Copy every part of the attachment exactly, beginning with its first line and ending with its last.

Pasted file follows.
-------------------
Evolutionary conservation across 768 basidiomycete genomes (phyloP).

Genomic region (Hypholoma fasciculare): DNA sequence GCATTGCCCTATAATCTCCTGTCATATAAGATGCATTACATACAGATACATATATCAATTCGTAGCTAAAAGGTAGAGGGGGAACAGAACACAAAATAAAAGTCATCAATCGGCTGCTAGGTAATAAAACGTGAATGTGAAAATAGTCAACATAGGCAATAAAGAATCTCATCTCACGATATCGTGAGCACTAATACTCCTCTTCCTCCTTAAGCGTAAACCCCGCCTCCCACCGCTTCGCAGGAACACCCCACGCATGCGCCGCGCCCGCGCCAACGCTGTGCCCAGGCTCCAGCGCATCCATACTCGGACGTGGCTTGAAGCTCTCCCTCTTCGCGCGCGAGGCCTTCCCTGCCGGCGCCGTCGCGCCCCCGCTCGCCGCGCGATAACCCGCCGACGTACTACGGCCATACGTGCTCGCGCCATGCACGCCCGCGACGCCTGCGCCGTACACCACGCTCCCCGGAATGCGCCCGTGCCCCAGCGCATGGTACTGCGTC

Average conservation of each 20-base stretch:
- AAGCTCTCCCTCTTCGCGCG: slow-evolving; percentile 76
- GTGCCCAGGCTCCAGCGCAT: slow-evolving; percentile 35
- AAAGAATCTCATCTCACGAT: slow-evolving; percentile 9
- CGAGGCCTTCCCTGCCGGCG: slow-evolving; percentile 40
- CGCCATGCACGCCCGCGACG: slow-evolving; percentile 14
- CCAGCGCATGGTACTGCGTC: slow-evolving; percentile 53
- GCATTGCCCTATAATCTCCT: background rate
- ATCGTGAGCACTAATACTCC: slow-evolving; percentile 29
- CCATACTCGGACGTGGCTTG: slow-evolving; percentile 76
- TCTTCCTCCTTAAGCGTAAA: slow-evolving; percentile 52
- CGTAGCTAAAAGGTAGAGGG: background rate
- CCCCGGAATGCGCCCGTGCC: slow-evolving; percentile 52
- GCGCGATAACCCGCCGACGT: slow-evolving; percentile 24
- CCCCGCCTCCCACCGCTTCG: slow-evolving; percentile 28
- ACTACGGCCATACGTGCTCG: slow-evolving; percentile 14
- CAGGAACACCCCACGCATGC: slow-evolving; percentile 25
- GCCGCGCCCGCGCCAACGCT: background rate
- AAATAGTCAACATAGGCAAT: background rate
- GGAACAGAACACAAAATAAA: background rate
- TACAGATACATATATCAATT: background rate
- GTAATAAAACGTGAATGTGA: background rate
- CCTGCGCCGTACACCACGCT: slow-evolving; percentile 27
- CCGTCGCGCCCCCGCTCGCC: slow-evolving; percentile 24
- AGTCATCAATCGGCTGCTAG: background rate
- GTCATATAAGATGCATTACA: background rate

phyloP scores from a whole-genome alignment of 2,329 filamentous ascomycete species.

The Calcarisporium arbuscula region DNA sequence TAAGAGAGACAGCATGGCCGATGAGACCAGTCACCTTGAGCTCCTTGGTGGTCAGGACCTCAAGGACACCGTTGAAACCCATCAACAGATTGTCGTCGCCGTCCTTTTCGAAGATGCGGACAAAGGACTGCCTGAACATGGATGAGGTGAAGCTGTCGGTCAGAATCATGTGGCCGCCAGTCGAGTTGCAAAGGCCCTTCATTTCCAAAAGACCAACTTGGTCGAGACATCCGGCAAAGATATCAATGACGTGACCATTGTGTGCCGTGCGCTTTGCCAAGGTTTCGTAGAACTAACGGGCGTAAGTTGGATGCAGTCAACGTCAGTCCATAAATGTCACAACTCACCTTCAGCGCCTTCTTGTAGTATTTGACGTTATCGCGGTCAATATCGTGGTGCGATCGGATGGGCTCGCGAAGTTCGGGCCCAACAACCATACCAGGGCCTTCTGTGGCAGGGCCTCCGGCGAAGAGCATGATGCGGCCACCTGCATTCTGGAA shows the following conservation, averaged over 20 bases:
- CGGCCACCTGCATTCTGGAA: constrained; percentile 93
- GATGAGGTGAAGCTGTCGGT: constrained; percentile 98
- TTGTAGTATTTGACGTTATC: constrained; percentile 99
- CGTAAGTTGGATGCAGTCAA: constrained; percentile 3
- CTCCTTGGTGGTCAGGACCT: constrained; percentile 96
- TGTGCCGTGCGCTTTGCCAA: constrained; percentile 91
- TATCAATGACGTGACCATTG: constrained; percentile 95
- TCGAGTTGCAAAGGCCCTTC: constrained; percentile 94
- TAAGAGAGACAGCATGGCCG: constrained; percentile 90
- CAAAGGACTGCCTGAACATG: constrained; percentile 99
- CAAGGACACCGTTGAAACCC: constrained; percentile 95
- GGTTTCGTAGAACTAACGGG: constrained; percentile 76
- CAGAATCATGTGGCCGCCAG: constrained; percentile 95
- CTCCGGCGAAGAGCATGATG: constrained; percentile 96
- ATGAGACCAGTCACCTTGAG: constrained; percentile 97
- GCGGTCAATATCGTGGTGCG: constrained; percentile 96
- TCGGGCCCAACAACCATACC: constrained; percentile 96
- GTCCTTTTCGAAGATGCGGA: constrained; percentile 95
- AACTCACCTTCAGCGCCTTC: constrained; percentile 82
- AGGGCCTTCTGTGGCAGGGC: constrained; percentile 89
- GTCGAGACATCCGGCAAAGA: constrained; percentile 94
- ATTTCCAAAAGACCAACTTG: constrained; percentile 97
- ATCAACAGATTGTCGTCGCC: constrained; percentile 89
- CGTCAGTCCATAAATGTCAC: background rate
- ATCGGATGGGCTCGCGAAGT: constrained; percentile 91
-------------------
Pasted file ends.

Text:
Evolutionary conservation across 768 basidiomycete genomes (phyloP).

Genomic region (Hypholoma fasciculare): DNA sequence GCATTGCCCTATAATCTCCTGTCATATAAGATGCATTACATACAGATACATATATCAATTCGTAGCTAAAAGGTAGAGGGGGAACAGAACACAAAATAAAAGTCATCAATCGGCTGCTAGGTAATAAAACGTGAATGTGAAAATAGTCAACATAGGCAATAAAGAATCTCATCTCACGATATCGTGAGCACTAATACTCCTCTTCCTCCTTAAGCGTAAACCCCGCCTCCCACCGCTTCGCAGGAACACCCCACGCATGCGCCGCGCCCGCGCCAACGCTGTGCCCAGGCTCCAGCGCATCCATACTCGGACGTGGCTTGAAGCTCTCCCTCTTCGCGCGCGAGGCCTTCCCTGCCGGCGCCGTCGCGCCCCCGCTCGCCGCGCGATAACCCGCCGACGTACTACGGCCATACGTGCTCGCGCCATGCACGCCCGCGACGCCTGCGCCGTACACCACGCTCCCCGGAATGCGCCCGTGCCCCAGCGCATGGTACTGCGTC

Average conservation of each 20-base stretch:
- AAGCTCTCCCTCTTCGCGCG: slow-evolving; percentile 76
- GTGCCCAGGCTCCAGCGCAT: slow-evolving; percentile 35
- AAAGAATCTCATCTCACGAT: slow-evolving; percentile 9
- CGAGGCCTTCCCTGCCGGCG: slow-evolving; percentile 40
- CGCCATGCACGCCCGCGACG: slow-evolving; percentile 14
- CCAGCGCATGGTACTGCGTC: slow-evolving; percentile 53
- GCATTGCCCTATAATCTCCT: background rate
- ATCGTGAGCACTAATACTCC: slow-evolving; percentile 29
- CCATACTCGGACGTGGCTTG: slow-evolving; percentile 76
- TCTTCCTCCTTAAGCGTAAA: slow-evolving; percentile 52
- CGTAGCTAAAAGGTAGAGGG: background rate
- CCCCGGAATGCGCCCGTGCC: slow-evolving; percentile 52
- GCGCGATAACCCGCCGACGT: slow-evolving; percentile 24
- CCCCGCCTCCCACCGCTTCG: slow-evolving; percentile 28
- ACTACGGCCATACGTGCTCG: slow-evolving; percentile 14
- CAGGAACACCCCACGCATGC: slow-evolving; percentile 25
- GCCGCGCCCGCGCCAACGCT: background rate
- AAATAGTCAACATAGGCAAT: background rate
- GGAACAGAACACAAAATAAA: background rate
- TACAGATACATATATCAATT: background rate
- GTAATAAAACGTGAATGTGA: background rate
- CCTGCGCCGTACACCACGCT: slow-evolving; percentile 27
- CCGTCGCGCCCCCGCTCGCC: slow-evolving; percentile 24
- AGTCATCAATCGGCTGCTAG: background rate
- GTCATATAAGATGCATTACA: background rate

phyloP scores from a whole-genome alignment of 2,329 filamentous ascomycete species.

The Calcarisporium arbuscula region DNA sequence TAAGAGAGACAGCATGGCCGATGAGACCAGTCACCTTGAGCTCCTTGGTGGTCAGGACCTCAAGGACACCGTTGAAACCCATCAACAGATTGTCGTCGCCGTCCTTTTCGAAGATGCGGACAAAGGACTGCCTGAACATGGATGAGGTGAAGCTGTCGGTCAGAATCATGTGGCCGCCAGTCGAGTTGCAAAGGCCCTTCATTTCCAAAAGACCAACTTGGTCGAGACATCCGGCAAAGATATCAATGACGTGACCATTGTGTGCCGTGCGCTTTGCCAAGGTTTCGTAGAACTAACGGGCGTAAGTTGGATGCAGTCAACGTCAGTCCATAAATGTCACAACTCACCTTCAGCGCCTTCTTGTAGTATTTGACGTTATCGCGGTCAATATCGTGGTGCGATCGGATGGGCTCGCGAAGTTCGGGCCCAACAACCATACCAGGGCCTTCTGTGGCAGGGCCTCCGGCGAAGAGCATGATGCGGCCACCTGCATTCTGGAA shows the following conservation, averaged over 20 bases:
- CGGCCACCTGCATTCTGGAA: constrained; percentile 93
- GATGAGGTGAAGCTGTCGGT: constrained; percentile 98
- TTGTAGTATTTGACGTTATC: constrained; percentile 99
- CGTAAGTTGGATGCAGTCAA: constrained; percentile 3
- CTCCTTGGTGGTCAGGACCT: constrained; percentile 96
- TGTGCCGTGCGCTTTGCCAA: constrained; percentile 91
- TATCAATGACGTGACCATTG: constrained; percentile 95
- TCGAGTTGCAAAGGCCCTTC: constrained; percentile 94
- TAAGAGAGACAGCATGGCCG: constrained; percentile 90
- CAAAGGACTGCCTGAACATG: constrained; percentile 99
- CAAGGACACCGTTGAAACCC: constrained; percentile 95
- GGTTTCGTAGAACTAACGGG: constrained; percentile 76
- CAGAATCATGTGGCCGCCAG: constrained; percentile 95
- CTCCGGCGAAGAGCATGATG: constrained; percentile 96
- ATGAGACCAGTCACCTTGAG: constrained; percentile 97
- GCGGTCAATATCGTGGTGCG: constrained; percentile 96
- TCGGGCCCAACAACCATACC: constrained; percentile 96
- GTCCTTTTCGAAGATGCGGA: constrained; percentile 95
- AACTCACCTTCAGCGCCTTC: constrained; percentile 82
- AGGGCCTTCTGTGGCAGGGC: constrained; percentile 89
- GTCGAGACATCCGGCAAAGA: constrained; percentile 94
- ATTTCCAAAAGACCAACTTG: constrained; percentile 97
- ATCAACAGATTGTCGTCGCC: constrained; percentile 89
- CGTCAGTCCATAAATGTCAC: background rate
- ATCGGATGGGCTCGCGAAGT: constrained; percentile 91